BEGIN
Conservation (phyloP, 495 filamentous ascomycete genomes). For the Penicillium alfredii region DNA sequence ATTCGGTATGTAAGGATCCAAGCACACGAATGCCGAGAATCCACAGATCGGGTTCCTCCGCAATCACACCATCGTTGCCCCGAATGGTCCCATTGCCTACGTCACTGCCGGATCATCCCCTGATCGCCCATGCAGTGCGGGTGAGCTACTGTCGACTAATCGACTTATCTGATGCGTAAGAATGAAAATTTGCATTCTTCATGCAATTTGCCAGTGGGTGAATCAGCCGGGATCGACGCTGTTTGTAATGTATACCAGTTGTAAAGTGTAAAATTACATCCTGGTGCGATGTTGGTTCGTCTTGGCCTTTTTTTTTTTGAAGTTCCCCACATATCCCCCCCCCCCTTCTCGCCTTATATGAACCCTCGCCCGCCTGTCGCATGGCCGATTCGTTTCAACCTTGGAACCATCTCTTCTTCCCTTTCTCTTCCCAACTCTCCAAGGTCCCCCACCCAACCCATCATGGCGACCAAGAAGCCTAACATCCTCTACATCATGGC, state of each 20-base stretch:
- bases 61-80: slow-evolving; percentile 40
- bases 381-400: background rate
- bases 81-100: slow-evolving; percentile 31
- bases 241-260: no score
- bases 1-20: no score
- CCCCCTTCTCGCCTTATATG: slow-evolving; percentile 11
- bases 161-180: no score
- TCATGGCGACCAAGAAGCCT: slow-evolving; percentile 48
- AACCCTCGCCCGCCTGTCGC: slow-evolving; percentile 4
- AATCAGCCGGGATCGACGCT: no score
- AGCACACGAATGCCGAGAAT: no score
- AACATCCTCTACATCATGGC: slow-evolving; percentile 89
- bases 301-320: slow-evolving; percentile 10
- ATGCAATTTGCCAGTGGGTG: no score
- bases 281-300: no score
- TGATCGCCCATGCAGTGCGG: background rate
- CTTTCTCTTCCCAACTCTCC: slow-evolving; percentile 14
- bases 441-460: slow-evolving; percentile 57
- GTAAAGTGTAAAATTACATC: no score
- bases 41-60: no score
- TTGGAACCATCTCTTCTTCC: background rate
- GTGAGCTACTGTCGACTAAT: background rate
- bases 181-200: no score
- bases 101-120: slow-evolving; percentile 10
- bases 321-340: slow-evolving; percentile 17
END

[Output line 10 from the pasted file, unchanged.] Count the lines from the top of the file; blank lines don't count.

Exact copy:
- AACCCTCGCCCGCCTGTCGC: slow-evolving; percentile 4